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About

ServerlessDays Warsaw is a developer-oriented conference about serverless technologies.

We believe that technology is a booster for innovation and one of main goals is to shorten a time-to-market. During the sessions speakers share their experience and lessons from real-world projects.

ServerlessDays Warsaw is part of ServerlessDays (formerly JeffConf), a global series of events around the world fostering communities around serverless technologies.

We follow and enforce the Serverless Days Code of Conduct.

Venue

The conference will be held online in October 2021.

Agenda

20th October 2021

14.00 - 14.10 Opening/Introduction
14.10 - 14.35 Alex Casalboni "Serverless computing: 7 years later", Keynote Speaker
14.35 - 15.00 Jeremy Daly "Optimizing Serverless Development Workflows"
15.00 - 15.25 Piotr Jabłoński "Threats and prevention of attacks in a serverless environment"
15.25 - 15.50 Danilo Poccia "Using container images with serverless functions... and containers!"
15.50 - 16.15 Luca Bianchi "Lessons learned building 150 million events serverless data pipeline"

21st October 2021

14.00 - 14.25 Gojko Adzic "Five rules for super-responsive serverless apps"
14.25 - 14.50 Massimo Bonanni "Empower every Azure Function to achieve more!"
14.50 - 15.15 Tomasz Dudek "Serverless orchestration in AWS"
15.15 - 15.40 Ben Smith "Jump-starting your serverless developer workflow"
15.40 - 16.05 Wojciech Dąbrowski "Serverless application pitfalls"
16.05 - 16.20 Closing note

Talks

1. Serverless computing: 7 years later - Alex Casalboni

The serverless ecosystem has evolved quickly since 2014, from simple event-driven FaaS to a strategic mindset that allows you to build cloud-native applications without thinking about servers. In this keynote, Alex goes through a bit of history to highlight how much has changed, what challenges have been addressed by the community, and which patterns and anti-patterns have emerged so far.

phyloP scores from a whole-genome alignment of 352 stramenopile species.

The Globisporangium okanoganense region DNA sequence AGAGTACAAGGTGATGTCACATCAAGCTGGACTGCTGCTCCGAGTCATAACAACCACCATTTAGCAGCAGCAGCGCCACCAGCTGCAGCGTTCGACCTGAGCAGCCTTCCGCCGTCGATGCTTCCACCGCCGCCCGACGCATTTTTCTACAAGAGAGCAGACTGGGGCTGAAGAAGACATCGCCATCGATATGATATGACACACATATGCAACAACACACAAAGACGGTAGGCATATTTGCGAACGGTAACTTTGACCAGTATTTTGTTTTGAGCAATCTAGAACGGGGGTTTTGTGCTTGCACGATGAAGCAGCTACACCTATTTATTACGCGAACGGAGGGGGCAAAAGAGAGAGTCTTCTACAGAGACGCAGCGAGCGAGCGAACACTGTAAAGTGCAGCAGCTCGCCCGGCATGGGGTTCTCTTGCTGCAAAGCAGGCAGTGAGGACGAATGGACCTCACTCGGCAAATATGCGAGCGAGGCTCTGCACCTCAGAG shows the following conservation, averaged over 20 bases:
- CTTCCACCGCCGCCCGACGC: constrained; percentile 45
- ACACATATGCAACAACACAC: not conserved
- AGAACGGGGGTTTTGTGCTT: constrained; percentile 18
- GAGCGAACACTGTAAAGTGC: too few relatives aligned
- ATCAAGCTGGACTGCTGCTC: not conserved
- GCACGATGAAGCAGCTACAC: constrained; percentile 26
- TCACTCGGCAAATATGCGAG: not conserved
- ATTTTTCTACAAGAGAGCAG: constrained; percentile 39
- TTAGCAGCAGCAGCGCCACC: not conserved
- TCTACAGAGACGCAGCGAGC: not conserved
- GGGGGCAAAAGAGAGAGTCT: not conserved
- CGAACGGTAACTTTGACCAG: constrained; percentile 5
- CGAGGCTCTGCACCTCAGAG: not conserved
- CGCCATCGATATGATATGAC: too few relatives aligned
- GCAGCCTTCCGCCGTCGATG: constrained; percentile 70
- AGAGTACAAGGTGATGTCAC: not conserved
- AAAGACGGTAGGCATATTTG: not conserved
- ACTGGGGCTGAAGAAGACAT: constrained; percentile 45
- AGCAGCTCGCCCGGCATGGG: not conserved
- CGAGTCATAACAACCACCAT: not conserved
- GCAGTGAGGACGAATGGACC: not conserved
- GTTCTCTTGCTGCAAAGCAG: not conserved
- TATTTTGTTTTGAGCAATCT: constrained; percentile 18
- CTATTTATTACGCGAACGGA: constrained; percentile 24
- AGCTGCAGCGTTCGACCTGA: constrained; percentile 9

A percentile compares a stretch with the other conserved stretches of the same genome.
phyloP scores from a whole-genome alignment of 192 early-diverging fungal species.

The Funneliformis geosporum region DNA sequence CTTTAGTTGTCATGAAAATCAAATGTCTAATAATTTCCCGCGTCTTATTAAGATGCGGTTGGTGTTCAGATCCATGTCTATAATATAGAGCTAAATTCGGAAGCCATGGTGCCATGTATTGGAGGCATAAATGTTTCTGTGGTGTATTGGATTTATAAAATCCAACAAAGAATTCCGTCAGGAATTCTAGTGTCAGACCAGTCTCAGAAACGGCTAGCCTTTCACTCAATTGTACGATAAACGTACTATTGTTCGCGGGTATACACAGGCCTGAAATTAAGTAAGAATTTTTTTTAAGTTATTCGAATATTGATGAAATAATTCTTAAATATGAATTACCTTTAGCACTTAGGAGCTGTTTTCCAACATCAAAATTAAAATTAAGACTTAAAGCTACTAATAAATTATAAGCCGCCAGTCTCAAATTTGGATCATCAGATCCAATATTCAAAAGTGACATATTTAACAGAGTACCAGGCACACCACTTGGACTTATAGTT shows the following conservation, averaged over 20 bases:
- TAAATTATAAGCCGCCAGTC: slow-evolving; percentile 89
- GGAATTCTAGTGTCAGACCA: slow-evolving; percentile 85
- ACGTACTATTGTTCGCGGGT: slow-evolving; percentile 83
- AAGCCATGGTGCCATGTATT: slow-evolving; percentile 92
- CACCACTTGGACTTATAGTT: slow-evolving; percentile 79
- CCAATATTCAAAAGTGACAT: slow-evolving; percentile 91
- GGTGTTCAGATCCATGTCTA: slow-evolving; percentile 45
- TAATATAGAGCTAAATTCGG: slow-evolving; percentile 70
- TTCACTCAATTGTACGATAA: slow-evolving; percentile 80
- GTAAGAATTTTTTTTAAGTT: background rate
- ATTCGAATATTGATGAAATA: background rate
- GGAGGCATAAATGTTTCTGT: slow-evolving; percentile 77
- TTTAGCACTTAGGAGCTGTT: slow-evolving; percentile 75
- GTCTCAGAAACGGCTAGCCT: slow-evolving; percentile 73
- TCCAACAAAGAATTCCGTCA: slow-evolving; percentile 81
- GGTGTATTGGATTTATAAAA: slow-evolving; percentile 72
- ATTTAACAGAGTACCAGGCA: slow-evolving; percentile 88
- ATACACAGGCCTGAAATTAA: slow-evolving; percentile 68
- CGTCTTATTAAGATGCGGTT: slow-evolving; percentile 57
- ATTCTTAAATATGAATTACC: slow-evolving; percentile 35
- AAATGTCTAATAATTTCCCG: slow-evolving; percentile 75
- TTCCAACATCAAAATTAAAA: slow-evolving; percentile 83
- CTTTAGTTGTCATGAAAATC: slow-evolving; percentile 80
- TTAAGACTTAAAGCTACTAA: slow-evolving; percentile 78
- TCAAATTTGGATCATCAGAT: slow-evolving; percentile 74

2. Optimizing Serverless Development Workflows - Jeremy Daly

Over the last several years, serverless has gained a tremendous amount of traction among organizations large and small. From the scrappy, one-person startup, to the Fortune 500 enterprise, serverless has changed the way developers are building, deploying, and maintaining their applications. However, the rapid speed of that change has left most of them with a patchwork of tools, frameworks, and practices. At best, this is suboptimal, and at worst, it's completely unsustainable. In this talk, we'll look at how organizations are integrating serverless into their workflows and discuss where improvements can be made to tooling, CI/CD, and other processes to optimize developer productivity and dramatically reduce time-to-value (TTV) and total cost of ownership (TCO).

3. Threats and prevention of attacks in a serverless environment - Piotr Jabłoński

Serverless environments and functions are protected at the edge of the cloud. However, there is no application protection inside the environment. Malicious code injected at the code production stage can spread freely. The use of one of the vulnerabilities also allows an attacker to penetrate into the environment from the outside and run commands operating in the operating system, execute a script or action in the file system. A demo session will show how you can secure such applications and environments.

4. Using container images with serverless functions... and containers! - Danilo Poccia